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Semi-supervised Cooperative Learning To Integrate Multiple Types Of Biological Data

Semi-supervised Cooperative Learning To Integrate Multiple Types Of Biological Data


3 main points
✔️ Multi-omics data collectively refers to data on diverse molecules that shape living organisms, but there is little supervised data.
✔️ Proposes semi-supervised cooperative learning that can improve performance by successfully integrating even un-supervised multi-omics data
✔️ Maximizes the use of diverse data and achieves excellent prediction performance in the analysis of real data on aging.

Semi-supervised Cooperative Learning for Multiomics Data Fusion
written by Daisy Yi DingXiaotao ShenMichael SnyderRobert Tibshirani
(Submitted on 2 Aug 2023)
Comments: The 2023 ICML Workshop on Machine Learning for Multimodal Healthcare Data. arXiv admin note: text overlap with arXiv:2112.12337

Subjects: Quantitative Methods (q-bio.QM); Genomics (q-bio.GN); Applications (stat.AP)


The images used in this article are from the paper, the introductory slides, or were created based on them.


Have you ever heard of multi-omics data?

In the world of biology, the study of each of the diverse molecules that make up living organisms has developed as 00omics. Genomics, epigenomics, transcriptomics, proteomics, ..., radiomics. These studies are sometimes referred to as multi-omics in anticipation of the development of our understanding of living organisms through cross-sectional studies.

These are just different ways of looking at the same organism, but ultimately what we really want to know is still the same thing: the organism. Thus, there is a need for data analysis technology that integrates different views of the same thing to improve analytical performance.

The paper I am going to explain here is about a technique called cooperative learning, in which different ways of looking at data can be coordinated to achieve more appropriate data analysis.

It is difficult to collect such a wide variety of data before analyzing the data in the first place. Even if some data are collected, not all of them have the labels (objective variables that are the values to be predicted) necessary for learning.

Therefore, a cooperative learning method that can take advantage of semi-supervised data, which is a mixture of labeled and unlabeled data, has been proposed.

Although this application example is for multi-omics data, in terms of utilizing different types of data, it is the same as multimodal learning (learning different types of data such as language, image, and audio), which is a hot topic in large-scale language modeling (LLM), so it is expected to have a wide range of applications.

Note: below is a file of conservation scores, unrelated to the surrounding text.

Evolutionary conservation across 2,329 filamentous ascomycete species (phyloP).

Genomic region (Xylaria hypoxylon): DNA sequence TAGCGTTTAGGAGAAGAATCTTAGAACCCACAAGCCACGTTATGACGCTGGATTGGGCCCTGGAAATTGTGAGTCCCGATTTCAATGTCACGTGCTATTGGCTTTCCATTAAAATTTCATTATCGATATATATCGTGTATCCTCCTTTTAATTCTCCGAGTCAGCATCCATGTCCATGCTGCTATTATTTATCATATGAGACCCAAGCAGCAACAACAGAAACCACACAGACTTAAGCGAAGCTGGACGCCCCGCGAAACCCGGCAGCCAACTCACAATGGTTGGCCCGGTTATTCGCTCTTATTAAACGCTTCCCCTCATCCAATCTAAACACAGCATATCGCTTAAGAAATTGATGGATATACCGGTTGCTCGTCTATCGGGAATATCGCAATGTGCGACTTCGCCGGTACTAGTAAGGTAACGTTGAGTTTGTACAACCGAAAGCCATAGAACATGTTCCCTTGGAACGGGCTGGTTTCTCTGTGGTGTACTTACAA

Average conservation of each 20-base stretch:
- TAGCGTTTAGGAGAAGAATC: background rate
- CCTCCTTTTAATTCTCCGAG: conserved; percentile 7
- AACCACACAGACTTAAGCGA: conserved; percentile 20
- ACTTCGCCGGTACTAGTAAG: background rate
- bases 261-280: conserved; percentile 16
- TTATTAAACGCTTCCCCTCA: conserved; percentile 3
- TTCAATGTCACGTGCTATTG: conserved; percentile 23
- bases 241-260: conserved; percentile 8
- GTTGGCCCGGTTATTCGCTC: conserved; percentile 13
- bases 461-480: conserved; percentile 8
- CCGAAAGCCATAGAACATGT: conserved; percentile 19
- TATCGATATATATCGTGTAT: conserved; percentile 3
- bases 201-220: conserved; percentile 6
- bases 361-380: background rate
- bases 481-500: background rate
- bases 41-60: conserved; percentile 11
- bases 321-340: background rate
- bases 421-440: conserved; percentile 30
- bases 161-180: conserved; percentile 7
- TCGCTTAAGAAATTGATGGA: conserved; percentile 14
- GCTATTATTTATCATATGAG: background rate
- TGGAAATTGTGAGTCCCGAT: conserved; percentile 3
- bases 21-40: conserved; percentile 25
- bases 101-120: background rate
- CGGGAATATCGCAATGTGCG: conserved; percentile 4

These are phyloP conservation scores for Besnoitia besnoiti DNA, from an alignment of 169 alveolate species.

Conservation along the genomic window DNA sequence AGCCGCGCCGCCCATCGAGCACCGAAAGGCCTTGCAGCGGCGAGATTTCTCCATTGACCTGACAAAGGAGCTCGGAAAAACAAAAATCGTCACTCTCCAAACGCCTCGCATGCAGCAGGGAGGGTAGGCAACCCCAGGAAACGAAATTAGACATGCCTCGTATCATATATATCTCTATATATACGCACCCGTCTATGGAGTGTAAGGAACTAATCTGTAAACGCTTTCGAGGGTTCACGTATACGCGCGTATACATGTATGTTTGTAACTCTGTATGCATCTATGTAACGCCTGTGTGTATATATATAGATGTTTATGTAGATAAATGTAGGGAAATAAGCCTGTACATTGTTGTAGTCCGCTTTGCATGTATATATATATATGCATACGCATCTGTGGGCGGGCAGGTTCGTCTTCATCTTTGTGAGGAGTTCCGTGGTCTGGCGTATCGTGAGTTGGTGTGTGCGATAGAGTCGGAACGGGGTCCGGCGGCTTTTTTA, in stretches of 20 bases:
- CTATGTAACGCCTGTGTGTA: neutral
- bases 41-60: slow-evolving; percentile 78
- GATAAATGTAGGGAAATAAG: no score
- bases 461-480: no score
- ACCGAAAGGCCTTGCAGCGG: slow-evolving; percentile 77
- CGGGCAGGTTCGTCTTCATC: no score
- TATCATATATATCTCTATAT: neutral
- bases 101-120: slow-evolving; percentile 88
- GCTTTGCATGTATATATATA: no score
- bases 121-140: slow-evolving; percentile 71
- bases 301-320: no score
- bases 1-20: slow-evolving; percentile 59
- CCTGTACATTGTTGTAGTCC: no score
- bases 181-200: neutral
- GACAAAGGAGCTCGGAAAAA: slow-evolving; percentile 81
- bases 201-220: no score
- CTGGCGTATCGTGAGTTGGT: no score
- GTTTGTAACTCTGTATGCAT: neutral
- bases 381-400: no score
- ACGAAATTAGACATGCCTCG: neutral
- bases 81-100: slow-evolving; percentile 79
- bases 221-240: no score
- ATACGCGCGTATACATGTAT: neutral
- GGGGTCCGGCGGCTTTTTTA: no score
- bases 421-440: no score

In this section, we will explain the multi-omics data, our proposed method for analyzing the data, and the results of its validation.

Multi-omics data

A conceptual diagram of the multi-omics data is shown in Figure 1.

Figure 1. multi-omics data

As shown in the figure, the study of the molecules that make up living organisms is diverse. There are five studies listed in the figure alone: Genomics, Epigenomics, Transcriptomics, Proteomics, and Radiomics. Since data exist for each of these disciplines, there are at least five different types of data.

Briefly describe each.

Genomics is the study of DNA, which contains genetic information. You have probably heard that intelligence is genetic, that the human genome has been decoded, or that the genomes of apes and humans are only slightly different. It is the study of the blueprints of living organisms.

Epigenomics is the study of chemical modifications (chemical changes) that control how genes are read from an organism's blueprint. For example, DNA has a helical structure, in which DNA wraps around a protein called histone. One of these chemical modifications of histones will be called Me3. The presence or absence of a chemical modification in a gene portion affects whether or not that gene will be read.

Transcriptomics is the study of RNA, which receives and carries protein creation instructions from DNA.

Proteomics is the study of proteins in living organisms.

Radiomics is the study of medical imaging such as MRI and CT images.

Integrating these disciplines allows us to comprehensively trace the process by which an organism's blueprint is read, its proteins are made, and it takes shape as a human organism. For a comprehensive understanding of living organisms, methods for integrating and analyzing data from these disciplines are needed.